My parents had a similar set of books but it was a history set— they’re still in the basement of dad’s old house– the one our son now calls home. They were my go-to for writing reports— probably in part where my love of history came from, as there was always a delightful wealth of such always at the ready!

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  3. A nice explanation on your personal interest in science. I also had a scientific interest through life and along the way I had the Time/Life books on a variety of subjects at the time. Although I truly had no patience for math hence I never pursued a science major in college. what I did acquire was an interest in the human condition (my oldest is the one with the science degree, in physics and is in management at the Adler Planetarium in Chicago). During the “wonder years” I was raised a Lutheran… average affiliation with the church.. active in the choir, confirmation training, etc. but pretty much an average religious indoctrination. As you may recall having been a boomer, there were kids galore in all the neighborhoods and church was no exception and it was yet another place to gather socially. I do recall my early days in Sunday school where we would question how one might explain science vs religion.. and given my interests were more cerebral I quickly came to the awareness that human thought exists on multiple levels and there is no need to “choose” between science and religion. As a matter of faith, science is an extension of why we exist. I see no argument between the two. One believes, or one does not. It’s a matter totally of personal choice.
    BUT.. (and you knew there had to be a “but” in there)… politics vs science isn’t even in the mix.

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    • It appears that we have had parallel lives, although I excelled in mathematics–treated it as a game, never wanted it to be part of a career. My confirmation class remains the largest in the history of the congregation–nineteen of us; we filled two rows of pews. I agree with you on science and religion existing upon multiple levels; of course, one level will be chosen as primary and the others will find their place; no need for argument among them. Congratulations on having a son or daughter in management at Adler Planetarium. I always enjoyed my visits there, as well as the nearby Field Museum and Shedd Aquarium. Please elaborate on your last sentence; I’m not sure where you are going from there. J.

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      • The point I was making was my opinion that this business where it’s important to discredit religion with science is just mindless posturing to no end. Oranges and apples. Religion exits because it is faith-based and science is the attempt to establish cause-and-effect relationships and explanations based on methodical processes regarding the physical world around us. I can extrapolate that the relationsionship between religion and science is simply drawing a line from the natural curiosity of man as a species, to the theology of faith in a Divine Creator who has created man allegedly “in His own image.”. Man was born with the natural instinct to reason through his environment.. and with that comes the extension of that reasoning being science itself. We are destined as a species to constantly question our origins and that questioning will expand as we use science to interpret the world around us. Not so distant a concept as an adopted or orphaned child wishing to find their parents for a bloodline connection. Until then we put the “why” of our existence into a faith category.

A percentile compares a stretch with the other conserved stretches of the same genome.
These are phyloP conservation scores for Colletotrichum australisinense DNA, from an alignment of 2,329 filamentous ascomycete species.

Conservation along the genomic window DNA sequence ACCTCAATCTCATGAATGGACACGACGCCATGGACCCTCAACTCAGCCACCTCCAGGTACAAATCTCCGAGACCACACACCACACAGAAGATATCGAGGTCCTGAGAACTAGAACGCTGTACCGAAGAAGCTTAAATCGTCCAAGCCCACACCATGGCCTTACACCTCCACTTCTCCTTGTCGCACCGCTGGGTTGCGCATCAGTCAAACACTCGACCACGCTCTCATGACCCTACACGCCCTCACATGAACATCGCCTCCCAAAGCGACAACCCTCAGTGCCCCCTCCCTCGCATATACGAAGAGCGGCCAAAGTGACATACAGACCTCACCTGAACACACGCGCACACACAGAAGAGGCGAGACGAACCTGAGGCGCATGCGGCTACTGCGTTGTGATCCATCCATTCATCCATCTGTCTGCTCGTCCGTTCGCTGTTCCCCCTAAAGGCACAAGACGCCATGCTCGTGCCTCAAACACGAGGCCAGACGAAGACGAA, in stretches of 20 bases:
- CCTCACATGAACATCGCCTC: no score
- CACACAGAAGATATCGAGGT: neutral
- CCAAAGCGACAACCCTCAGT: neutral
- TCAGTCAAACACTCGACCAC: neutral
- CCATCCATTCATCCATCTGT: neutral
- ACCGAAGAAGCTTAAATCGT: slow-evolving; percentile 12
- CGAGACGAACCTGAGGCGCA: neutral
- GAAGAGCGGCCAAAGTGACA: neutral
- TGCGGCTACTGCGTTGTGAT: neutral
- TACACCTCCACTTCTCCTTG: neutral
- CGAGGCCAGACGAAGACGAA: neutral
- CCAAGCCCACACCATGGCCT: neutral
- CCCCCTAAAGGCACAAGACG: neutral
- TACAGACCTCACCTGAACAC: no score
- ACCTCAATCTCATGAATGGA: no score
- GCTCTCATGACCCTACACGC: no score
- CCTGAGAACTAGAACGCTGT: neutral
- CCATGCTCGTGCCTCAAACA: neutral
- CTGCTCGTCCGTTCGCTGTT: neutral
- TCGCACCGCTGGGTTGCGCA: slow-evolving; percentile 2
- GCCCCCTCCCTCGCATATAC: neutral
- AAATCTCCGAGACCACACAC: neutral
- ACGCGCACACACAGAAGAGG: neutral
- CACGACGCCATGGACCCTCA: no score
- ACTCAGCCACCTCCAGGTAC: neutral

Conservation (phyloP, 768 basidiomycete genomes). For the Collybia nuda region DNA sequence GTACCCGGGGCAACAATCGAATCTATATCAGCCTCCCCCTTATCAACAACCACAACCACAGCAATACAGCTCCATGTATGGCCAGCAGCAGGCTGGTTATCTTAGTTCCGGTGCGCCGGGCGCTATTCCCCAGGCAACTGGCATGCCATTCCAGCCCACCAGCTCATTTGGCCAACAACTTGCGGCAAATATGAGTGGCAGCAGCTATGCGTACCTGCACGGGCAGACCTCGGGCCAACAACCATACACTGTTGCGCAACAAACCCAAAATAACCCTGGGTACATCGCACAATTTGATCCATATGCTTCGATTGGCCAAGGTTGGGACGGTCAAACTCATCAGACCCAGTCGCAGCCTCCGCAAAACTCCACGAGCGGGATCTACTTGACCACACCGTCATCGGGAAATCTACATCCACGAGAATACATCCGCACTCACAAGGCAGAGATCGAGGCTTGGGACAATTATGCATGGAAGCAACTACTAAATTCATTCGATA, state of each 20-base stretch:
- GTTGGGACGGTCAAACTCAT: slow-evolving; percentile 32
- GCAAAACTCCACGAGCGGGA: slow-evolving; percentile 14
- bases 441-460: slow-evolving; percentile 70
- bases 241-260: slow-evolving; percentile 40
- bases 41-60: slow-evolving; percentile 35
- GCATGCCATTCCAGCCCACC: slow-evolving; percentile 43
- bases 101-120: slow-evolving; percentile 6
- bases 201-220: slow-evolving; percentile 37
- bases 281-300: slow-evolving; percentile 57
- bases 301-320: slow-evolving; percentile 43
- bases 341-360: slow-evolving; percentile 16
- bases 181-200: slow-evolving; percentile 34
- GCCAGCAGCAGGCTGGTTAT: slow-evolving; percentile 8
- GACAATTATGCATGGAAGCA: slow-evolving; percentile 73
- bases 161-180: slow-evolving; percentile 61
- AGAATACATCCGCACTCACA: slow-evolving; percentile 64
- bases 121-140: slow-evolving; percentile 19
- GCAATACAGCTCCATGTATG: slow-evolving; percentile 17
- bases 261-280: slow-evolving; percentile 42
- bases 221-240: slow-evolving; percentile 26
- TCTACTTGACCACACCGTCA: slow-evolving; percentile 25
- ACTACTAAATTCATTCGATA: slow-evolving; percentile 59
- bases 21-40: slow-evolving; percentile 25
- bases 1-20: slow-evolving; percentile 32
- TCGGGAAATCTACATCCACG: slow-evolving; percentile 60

Regarding politics vs science… well… for that we can attribute much to the variety of our human species being critical to our survival. It’s the old image of having ten people in the room seeing a certain event or situation and they will have ten different interpretations. I am sure if one digs long and hard enough there will be at least one scientist in this world that believes and affirms with scientific proof that the world is flat. If you had a certain political agenda that required a “flat world” interpretation of what you prefer as fact, this scientist would be your authoritative proof.
        We live during a political time where “science-denying” has become popular only because there’s such an increase in the distrust in government in general and belief in conspiracies to attempt to explain and assign blame to a broader distrust of authority… even those we intentionally elect to lead us. Politics vs science is not a religious argument or precept.